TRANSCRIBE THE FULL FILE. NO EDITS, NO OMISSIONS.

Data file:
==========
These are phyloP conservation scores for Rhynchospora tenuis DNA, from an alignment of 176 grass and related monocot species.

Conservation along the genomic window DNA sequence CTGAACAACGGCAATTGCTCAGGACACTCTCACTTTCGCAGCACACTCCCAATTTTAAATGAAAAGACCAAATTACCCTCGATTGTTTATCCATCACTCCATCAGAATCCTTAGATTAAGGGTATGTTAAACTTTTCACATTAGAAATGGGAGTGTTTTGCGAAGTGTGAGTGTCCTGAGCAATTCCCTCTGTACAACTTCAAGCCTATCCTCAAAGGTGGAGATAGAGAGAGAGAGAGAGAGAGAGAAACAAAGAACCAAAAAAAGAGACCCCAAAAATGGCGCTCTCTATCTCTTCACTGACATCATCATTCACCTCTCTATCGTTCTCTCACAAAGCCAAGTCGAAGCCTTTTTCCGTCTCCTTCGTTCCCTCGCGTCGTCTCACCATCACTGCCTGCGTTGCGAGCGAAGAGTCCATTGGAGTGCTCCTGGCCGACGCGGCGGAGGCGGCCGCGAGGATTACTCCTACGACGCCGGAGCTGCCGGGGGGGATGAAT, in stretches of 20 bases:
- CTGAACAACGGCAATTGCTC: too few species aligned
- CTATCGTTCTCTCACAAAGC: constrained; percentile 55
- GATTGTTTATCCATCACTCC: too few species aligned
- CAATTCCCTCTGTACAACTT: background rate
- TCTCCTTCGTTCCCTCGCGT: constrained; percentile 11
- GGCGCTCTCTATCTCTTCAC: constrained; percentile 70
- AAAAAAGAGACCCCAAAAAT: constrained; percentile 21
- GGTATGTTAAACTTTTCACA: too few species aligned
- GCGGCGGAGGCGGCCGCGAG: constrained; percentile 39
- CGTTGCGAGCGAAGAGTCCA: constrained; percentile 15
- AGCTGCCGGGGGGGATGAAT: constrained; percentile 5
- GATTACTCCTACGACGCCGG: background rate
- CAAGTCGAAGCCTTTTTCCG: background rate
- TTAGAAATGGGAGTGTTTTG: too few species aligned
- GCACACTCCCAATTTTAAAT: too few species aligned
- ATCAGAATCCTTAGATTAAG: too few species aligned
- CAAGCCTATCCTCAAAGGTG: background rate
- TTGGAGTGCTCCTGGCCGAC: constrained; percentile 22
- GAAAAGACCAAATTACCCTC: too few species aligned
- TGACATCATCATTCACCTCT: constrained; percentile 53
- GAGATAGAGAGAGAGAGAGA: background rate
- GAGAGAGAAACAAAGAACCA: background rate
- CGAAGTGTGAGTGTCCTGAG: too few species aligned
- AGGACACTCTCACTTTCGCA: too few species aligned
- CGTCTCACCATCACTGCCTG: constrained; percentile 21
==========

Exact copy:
These are phyloP conservation scores for Rhynchospora tenuis DNA, from an alignment of 176 grass and related monocot species.

Conservation along the genomic window DNA sequence CTGAACAACGGCAATTGCTCAGGACACTCTCACTTTCGCAGCACACTCCCAATTTTAAATGAAAAGACCAAATTACCCTCGATTGTTTATCCATCACTCCATCAGAATCCTTAGATTAAGGGTATGTTAAACTTTTCACATTAGAAATGGGAGTGTTTTGCGAAGTGTGAGTGTCCTGAGCAATTCCCTCTGTACAACTTCAAGCCTATCCTCAAAGGTGGAGATAGAGAGAGAGAGAGAGAGAGAGAAACAAAGAACCAAAAAAAGAGACCCCAAAAATGGCGCTCTCTATCTCTTCACTGACATCATCATTCACCTCTCTATCGTTCTCTCACAAAGCCAAGTCGAAGCCTTTTTCCGTCTCCTTCGTTCCCTCGCGTCGTCTCACCATCACTGCCTGCGTTGCGAGCGAAGAGTCCATTGGAGTGCTCCTGGCCGACGCGGCGGAGGCGGCCGCGAGGATTACTCCTACGACGCCGGAGCTGCCGGGGGGGATGAAT, in stretches of 20 bases:
- CTGAACAACGGCAATTGCTC: too few species aligned
- CTATCGTTCTCTCACAAAGC: constrained; percentile 55
- GATTGTTTATCCATCACTCC: too few species aligned
- CAATTCCCTCTGTACAACTT: background rate
- TCTCCTTCGTTCCCTCGCGT: constrained; percentile 11
- GGCGCTCTCTATCTCTTCAC: constrained; percentile 70
- AAAAAAGAGACCCCAAAAAT: constrained; percentile 21
- GGTATGTTAAACTTTTCACA: too few species aligned
- GCGGCGGAGGCGGCCGCGAG: constrained; percentile 39
- CGTTGCGAGCGAAGAGTCCA: constrained; percentile 15
- AGCTGCCGGGGGGGATGAAT: constrained; percentile 5
- GATTACTCCTACGACGCCGG: background rate
- CAAGTCGAAGCCTTTTTCCG: background rate
- TTAGAAATGGGAGTGTTTTG: too few species aligned
- GCACACTCCCAATTTTAAAT: too few species aligned
- ATCAGAATCCTTAGATTAAG: too few species aligned
- CAAGCCTATCCTCAAAGGTG: background rate
- TTGGAGTGCTCCTGGCCGAC: constrained; percentile 22
- GAAAAGACCAAATTACCCTC: too few species aligned
- TGACATCATCATTCACCTCT: constrained; percentile 53
- GAGATAGAGAGAGAGAGAGA: background rate
- GAGAGAGAAACAAAGAACCA: background rate
- CGAAGTGTGAGTGTCCTGAG: too few species aligned
- AGGACACTCTCACTTTCGCA: too few species aligned
- CGTCTCACCATCACTGCCTG: constrained; percentile 21